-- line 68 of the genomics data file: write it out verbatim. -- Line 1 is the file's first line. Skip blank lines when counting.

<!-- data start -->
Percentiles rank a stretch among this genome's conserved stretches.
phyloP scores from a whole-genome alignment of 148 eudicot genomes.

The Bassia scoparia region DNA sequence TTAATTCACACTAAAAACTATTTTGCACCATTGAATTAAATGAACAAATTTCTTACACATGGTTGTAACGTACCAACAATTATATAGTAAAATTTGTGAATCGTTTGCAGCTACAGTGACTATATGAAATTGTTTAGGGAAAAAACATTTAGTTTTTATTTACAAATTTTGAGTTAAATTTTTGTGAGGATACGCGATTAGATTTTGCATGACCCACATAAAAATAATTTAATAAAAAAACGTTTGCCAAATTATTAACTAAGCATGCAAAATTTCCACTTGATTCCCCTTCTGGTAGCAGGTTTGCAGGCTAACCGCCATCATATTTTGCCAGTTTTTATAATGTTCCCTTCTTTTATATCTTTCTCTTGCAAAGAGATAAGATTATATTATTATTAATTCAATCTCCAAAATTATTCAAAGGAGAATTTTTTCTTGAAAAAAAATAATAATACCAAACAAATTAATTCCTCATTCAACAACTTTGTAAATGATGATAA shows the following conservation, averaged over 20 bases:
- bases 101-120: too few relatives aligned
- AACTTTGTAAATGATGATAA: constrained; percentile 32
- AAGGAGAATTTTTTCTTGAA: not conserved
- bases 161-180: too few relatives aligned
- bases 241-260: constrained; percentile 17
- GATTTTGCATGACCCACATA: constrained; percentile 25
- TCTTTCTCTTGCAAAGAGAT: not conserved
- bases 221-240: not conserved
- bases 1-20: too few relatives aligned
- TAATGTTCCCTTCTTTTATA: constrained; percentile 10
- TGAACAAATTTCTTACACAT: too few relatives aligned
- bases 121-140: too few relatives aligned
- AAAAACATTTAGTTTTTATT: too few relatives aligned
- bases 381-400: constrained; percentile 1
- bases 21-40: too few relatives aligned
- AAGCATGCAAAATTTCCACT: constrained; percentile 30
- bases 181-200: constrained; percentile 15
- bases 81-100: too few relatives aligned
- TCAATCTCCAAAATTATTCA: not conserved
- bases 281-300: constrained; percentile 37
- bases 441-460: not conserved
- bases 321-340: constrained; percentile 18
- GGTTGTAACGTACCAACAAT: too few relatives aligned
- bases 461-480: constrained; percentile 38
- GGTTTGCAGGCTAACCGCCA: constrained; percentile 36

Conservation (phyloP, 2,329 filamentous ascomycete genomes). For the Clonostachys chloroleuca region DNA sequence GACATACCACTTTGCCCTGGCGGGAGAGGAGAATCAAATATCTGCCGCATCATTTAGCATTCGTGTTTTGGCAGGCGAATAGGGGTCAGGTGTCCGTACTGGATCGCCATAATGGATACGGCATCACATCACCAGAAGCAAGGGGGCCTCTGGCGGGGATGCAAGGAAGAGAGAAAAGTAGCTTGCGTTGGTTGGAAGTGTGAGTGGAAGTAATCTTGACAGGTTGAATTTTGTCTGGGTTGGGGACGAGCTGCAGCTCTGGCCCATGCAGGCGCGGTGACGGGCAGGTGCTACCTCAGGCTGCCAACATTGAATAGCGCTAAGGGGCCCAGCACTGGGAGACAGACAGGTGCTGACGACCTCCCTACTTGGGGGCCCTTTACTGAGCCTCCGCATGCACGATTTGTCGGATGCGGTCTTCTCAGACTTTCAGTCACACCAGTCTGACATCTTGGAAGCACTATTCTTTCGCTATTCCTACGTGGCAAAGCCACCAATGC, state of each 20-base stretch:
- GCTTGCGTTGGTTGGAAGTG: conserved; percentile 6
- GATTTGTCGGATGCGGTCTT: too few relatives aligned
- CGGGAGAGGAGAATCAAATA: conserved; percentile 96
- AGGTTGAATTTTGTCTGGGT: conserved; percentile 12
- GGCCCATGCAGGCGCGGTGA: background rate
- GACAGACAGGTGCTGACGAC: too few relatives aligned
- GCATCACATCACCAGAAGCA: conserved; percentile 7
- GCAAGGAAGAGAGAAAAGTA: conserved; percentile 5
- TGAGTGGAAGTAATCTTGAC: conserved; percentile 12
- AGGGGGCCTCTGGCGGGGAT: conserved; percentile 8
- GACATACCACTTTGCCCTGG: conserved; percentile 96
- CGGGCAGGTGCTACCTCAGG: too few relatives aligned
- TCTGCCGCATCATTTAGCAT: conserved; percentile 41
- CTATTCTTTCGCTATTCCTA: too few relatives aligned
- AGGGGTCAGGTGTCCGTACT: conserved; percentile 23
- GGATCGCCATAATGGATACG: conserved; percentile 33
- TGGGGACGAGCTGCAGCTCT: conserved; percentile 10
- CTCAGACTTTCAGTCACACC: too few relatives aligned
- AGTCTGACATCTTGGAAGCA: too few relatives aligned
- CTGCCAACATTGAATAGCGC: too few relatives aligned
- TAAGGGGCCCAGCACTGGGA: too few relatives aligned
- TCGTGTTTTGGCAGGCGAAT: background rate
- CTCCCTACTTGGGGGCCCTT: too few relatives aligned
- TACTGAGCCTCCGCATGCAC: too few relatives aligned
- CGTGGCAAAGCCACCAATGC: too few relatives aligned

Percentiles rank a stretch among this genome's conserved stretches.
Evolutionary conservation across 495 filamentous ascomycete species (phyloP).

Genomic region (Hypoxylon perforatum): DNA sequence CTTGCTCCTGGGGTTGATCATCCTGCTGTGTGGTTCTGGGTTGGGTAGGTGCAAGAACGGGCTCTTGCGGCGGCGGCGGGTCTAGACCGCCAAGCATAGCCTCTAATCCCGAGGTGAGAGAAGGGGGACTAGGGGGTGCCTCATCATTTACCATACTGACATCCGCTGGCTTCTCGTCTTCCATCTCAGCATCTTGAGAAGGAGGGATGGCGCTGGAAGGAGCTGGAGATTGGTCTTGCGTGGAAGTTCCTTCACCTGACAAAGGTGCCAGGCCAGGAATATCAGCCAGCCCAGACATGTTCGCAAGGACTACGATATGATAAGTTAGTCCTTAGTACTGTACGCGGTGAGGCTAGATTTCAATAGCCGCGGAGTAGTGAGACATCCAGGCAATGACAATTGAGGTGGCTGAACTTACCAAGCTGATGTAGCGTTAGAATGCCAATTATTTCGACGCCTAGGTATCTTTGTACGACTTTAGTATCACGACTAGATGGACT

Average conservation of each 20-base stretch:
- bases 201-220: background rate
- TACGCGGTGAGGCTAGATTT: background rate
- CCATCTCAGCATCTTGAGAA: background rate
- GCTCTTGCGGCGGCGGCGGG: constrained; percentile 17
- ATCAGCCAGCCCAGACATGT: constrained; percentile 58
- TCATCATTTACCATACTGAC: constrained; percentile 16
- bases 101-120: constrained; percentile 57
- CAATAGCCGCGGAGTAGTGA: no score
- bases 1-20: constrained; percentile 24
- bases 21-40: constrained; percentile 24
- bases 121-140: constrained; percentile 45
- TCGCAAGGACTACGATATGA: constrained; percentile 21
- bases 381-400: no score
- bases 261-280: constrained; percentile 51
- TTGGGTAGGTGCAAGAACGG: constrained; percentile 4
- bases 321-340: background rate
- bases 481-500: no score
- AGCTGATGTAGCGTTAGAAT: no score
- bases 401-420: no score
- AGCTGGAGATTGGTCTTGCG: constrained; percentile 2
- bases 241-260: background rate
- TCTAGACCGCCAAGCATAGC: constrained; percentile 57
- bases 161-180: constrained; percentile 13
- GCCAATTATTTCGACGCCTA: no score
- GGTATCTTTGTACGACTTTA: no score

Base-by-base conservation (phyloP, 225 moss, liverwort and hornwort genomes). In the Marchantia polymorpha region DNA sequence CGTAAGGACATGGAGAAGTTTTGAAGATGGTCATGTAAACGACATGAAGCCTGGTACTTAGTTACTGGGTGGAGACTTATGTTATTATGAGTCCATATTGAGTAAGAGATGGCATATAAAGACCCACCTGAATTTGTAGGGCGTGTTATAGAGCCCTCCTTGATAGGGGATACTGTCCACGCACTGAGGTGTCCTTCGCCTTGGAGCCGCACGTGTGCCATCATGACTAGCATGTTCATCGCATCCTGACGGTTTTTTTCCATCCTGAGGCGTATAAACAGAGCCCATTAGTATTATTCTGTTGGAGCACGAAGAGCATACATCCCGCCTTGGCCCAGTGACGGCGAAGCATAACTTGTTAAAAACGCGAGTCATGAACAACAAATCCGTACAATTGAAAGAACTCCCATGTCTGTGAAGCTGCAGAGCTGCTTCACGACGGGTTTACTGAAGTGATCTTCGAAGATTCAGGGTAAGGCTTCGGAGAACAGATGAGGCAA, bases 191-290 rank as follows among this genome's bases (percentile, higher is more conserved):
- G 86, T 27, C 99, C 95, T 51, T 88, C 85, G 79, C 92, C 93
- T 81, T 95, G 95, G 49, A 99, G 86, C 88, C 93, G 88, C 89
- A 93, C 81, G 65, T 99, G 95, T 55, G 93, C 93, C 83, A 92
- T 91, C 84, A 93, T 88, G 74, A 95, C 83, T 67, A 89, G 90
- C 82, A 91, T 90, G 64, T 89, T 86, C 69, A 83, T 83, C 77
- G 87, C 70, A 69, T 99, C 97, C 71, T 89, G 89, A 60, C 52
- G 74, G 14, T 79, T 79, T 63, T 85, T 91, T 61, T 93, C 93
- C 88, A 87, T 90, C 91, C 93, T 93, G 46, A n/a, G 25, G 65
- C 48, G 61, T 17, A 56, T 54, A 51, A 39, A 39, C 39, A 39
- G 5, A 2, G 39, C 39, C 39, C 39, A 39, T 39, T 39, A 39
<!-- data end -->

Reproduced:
- bases 21-40: constrained; percentile 24